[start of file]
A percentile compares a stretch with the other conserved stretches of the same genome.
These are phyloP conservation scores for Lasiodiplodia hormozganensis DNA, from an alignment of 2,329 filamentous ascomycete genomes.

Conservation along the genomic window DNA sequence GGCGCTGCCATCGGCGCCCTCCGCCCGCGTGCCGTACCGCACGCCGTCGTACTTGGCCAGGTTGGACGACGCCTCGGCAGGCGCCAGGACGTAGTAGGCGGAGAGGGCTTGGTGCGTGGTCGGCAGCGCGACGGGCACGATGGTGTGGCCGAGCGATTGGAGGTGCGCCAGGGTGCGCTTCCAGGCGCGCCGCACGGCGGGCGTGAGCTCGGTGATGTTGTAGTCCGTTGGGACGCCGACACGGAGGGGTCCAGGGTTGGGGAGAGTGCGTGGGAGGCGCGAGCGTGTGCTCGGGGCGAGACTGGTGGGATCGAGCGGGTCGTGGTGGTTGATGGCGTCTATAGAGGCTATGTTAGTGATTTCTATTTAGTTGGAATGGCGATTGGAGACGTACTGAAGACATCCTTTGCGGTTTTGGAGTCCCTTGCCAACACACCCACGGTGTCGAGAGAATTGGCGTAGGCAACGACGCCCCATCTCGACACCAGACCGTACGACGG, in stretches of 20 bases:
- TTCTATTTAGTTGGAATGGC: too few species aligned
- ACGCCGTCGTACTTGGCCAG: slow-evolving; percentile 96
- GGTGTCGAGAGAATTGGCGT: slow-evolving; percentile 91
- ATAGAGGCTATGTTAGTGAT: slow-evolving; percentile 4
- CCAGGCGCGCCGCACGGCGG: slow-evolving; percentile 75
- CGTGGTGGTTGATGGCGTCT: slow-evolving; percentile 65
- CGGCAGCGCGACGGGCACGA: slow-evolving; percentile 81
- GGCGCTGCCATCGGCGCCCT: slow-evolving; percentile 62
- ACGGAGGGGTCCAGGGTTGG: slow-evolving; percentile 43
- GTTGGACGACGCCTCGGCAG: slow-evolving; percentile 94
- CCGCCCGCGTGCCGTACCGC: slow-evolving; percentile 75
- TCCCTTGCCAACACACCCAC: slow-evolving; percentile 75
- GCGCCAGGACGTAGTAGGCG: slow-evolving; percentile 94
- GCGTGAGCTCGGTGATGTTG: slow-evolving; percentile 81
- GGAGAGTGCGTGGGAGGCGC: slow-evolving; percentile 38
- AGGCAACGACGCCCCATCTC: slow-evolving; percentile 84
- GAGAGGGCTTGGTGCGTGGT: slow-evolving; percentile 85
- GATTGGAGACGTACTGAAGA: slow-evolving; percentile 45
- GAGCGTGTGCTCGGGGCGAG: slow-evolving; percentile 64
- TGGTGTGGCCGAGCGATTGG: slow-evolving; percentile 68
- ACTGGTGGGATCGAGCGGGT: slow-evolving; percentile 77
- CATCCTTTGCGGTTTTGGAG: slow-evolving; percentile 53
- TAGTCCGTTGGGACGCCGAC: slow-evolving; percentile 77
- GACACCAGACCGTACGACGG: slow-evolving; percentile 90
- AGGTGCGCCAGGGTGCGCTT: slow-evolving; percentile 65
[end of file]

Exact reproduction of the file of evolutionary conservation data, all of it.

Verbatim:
A percentile compares a stretch with the other conserved stretches of the same genome.
These are phyloP conservation scores for Lasiodiplodia hormozganensis DNA, from an alignment of 2,329 filamentous ascomycete genomes.

Conservation along the genomic window DNA sequence GGCGCTGCCATCGGCGCCCTCCGCCCGCGTGCCGTACCGCACGCCGTCGTACTTGGCCAGGTTGGACGACGCCTCGGCAGGCGCCAGGACGTAGTAGGCGGAGAGGGCTTGGTGCGTGGTCGGCAGCGCGACGGGCACGATGGTGTGGCCGAGCGATTGGAGGTGCGCCAGGGTGCGCTTCCAGGCGCGCCGCACGGCGGGCGTGAGCTCGGTGATGTTGTAGTCCGTTGGGACGCCGACACGGAGGGGTCCAGGGTTGGGGAGAGTGCGTGGGAGGCGCGAGCGTGTGCTCGGGGCGAGACTGGTGGGATCGAGCGGGTCGTGGTGGTTGATGGCGTCTATAGAGGCTATGTTAGTGATTTCTATTTAGTTGGAATGGCGATTGGAGACGTACTGAAGACATCCTTTGCGGTTTTGGAGTCCCTTGCCAACACACCCACGGTGTCGAGAGAATTGGCGTAGGCAACGACGCCCCATCTCGACACCAGACCGTACGACGG, in stretches of 20 bases:
- TTCTATTTAGTTGGAATGGC: too few species aligned
- ACGCCGTCGTACTTGGCCAG: slow-evolving; percentile 96
- GGTGTCGAGAGAATTGGCGT: slow-evolving; percentile 91
- ATAGAGGCTATGTTAGTGAT: slow-evolving; percentile 4
- CCAGGCGCGCCGCACGGCGG: slow-evolving; percentile 75
- CGTGGTGGTTGATGGCGTCT: slow-evolving; percentile 65
- CGGCAGCGCGACGGGCACGA: slow-evolving; percentile 81
- GGCGCTGCCATCGGCGCCCT: slow-evolving; percentile 62
- ACGGAGGGGTCCAGGGTTGG: slow-evolving; percentile 43
- GTTGGACGACGCCTCGGCAG: slow-evolving; percentile 94
- CCGCCCGCGTGCCGTACCGC: slow-evolving; percentile 75
- TCCCTTGCCAACACACCCAC: slow-evolving; percentile 75
- GCGCCAGGACGTAGTAGGCG: slow-evolving; percentile 94
- GCGTGAGCTCGGTGATGTTG: slow-evolving; percentile 81
- GGAGAGTGCGTGGGAGGCGC: slow-evolving; percentile 38
- AGGCAACGACGCCCCATCTC: slow-evolving; percentile 84
- GAGAGGGCTTGGTGCGTGGT: slow-evolving; percentile 85
- GATTGGAGACGTACTGAAGA: slow-evolving; percentile 45
- GAGCGTGTGCTCGGGGCGAG: slow-evolving; percentile 64
- TGGTGTGGCCGAGCGATTGG: slow-evolving; percentile 68
- ACTGGTGGGATCGAGCGGGT: slow-evolving; percentile 77
- CATCCTTTGCGGTTTTGGAG: slow-evolving; percentile 53
- TAGTCCGTTGGGACGCCGAC: slow-evolving; percentile 77
- GACACCAGACCGTACGACGG: slow-evolving; percentile 90
- AGGTGCGCCAGGGTGCGCTT: slow-evolving; percentile 65